FY 2001 was full of new initiatives for the staff in Acquisitions. In November, we worked with Karen Schmidt on the first annual promotion and tenure bookplating initiative and ceremony. All newly tenured and promoted faculty were given the opportunity to select a book for the library, explain why the book was important to them, and then be honored at a recognition ceremony held in November at Grainger.
Much of the year was spent planning and training for the Innovative Millennium Serials and Acquisitions module implementations. We worked with the ISCC III Serials and Acquisitions implementation teams and the Systems Office to make sure that the systems were set up correctly and that staff were trained in both their areas of expertise and given an overview of the whole system. Stephanie Baker, the Technical Services Research Programmer, was essential to the success of this training. She produced the training materials, conducted the training sessions, and worked with the Acquisitions Librarian to learn all facets of acquisitions and serials checkin work. We gratefully acknowledge her contribution.
Along with planning for the new system was the planning to convert the data from the accounting System 36 machine over to III. This was an enormous task that would not have been accomplished without the work of Jeanne Grzelek as our consultant and Peggy Steele in the Library Systems Office. We worked with Janis Pilch in the Slavic Library and with Karen Wei in the Asian library to identify tasks that each would need to do in order to acquire materials with the new system.
One of the major benefits of III will be the ability to attach bibliographic information to order and payment information. We will have individual records for all of our approval plan materials along with materials received on the European blanket order plan, Music plans, Africana, Art and Architecture, and Latin American Blanket Order plans.
This will provide better access to these materials from the point of receipt and before they are cataloged so that we can avoid duplicating orders.
Acquisitions staff worked with the AUL for Collections on the second promotion and tenure ceremony for newly promoted or tenured faculty.
Members of the Voyager Acquisitions and Serials Implementation Teams traveled to Wisconsin to spend 1.5 days with the acquisitions staff at U-W. We are now in close collaboration with our sister CIC institution and anticipate a visit from them in the Fall of 2002.
Strategic Plan: Develop up-to-date and meaningful tools for monitoring and analyzing the Library’s activities so that Library resources for services can be allocated strategically and tactically.
Successfully implement the Innovative Millennium Acquisitions module
We are in the process of finishing the III implementation. This involved creating new vendor codes for more than 3300 vendors, new fund codes for 572 funds, coordination of communication within the library, rethinking workflows and tackling some difficult workflow issues. Deloris Holiman, Annie Copeland, Lynda Wirth, Kevin Butterfield, Janis Pilch, Peggy Steele, and Stephanie Baker did a superb job working with me on planning and coordinating these efforts.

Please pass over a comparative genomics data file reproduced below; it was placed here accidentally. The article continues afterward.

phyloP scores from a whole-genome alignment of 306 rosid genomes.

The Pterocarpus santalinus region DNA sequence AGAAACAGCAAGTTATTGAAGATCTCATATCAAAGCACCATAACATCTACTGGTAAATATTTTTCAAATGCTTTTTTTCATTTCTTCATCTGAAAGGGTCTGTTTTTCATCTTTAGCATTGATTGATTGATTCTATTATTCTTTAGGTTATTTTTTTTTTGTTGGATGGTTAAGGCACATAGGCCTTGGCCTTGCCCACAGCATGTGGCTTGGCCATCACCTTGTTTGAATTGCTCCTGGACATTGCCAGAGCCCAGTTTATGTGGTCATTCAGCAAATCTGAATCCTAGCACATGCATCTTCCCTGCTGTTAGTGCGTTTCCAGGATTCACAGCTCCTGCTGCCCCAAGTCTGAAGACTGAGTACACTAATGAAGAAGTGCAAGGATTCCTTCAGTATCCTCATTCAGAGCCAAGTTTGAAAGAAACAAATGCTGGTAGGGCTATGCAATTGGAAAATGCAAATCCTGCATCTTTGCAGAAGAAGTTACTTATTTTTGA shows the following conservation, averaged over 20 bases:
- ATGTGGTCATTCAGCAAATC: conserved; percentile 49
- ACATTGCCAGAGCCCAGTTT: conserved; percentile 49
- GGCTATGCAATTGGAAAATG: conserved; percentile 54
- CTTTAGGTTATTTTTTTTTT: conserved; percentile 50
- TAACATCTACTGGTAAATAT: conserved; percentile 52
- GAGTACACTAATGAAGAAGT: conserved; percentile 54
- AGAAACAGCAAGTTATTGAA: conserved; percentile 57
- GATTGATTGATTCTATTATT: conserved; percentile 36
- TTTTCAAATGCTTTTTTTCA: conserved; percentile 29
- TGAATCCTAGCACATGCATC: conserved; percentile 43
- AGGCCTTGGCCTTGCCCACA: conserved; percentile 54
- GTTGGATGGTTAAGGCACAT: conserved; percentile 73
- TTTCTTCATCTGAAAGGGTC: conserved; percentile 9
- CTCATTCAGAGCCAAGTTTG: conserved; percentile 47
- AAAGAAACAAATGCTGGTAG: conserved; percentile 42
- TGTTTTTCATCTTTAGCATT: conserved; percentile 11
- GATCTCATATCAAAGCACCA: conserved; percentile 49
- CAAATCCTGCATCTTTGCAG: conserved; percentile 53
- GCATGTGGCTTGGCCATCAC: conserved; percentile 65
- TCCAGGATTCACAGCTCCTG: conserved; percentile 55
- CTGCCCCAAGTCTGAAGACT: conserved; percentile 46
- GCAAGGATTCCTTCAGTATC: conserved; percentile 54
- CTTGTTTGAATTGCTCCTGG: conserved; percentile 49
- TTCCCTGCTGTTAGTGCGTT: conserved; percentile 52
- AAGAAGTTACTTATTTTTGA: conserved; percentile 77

Complete an RFP for French books purchased on Blanket Order which will serve as a model for other RFPs.
We have written a draft of an RFP and will begin working later this summer with campus purchasing and the subject librarians to begin the process of writing additional RFPs.
Strategic Plan: Create an ongoing internal training and development program for all Library faculty and staff to ensure a basic knowledge of library operations, to impart needed skills and to develop each individual’s skills, gifts and knowledge.
To continue to support all library training efforts
To facilitate activities that encourage interaction between fund managers and the vendors with whom we do business in order to take advantage of the services that they can provide us.
To provide an environment where everyone’s work is valued, where hard work is appreciated, and where initiative is encouraged.
As I look back on these goals, I realize that they really aren’t measurable. All Acquisitions staff received retraining to do their jobs in light of the new system. We continue to provide an environment where everyone’s work is valued and where initiative is encouraged. We will continue to do so in the future.
Finish the III implementation and the associated workflow changes and clean up activities.
Work to collect better collection statistics using III for the AUL for Collections and the fund managers.
Work on the EBO task force to revamp the European Blanket Order
Begin thinking about the transition to the new integrated system
Implement III serials in the departmental libraries depending on the new system implementation timeline
Lead the effort to write RFPs for our major purchases
Establish a benchmark for customer service initiatives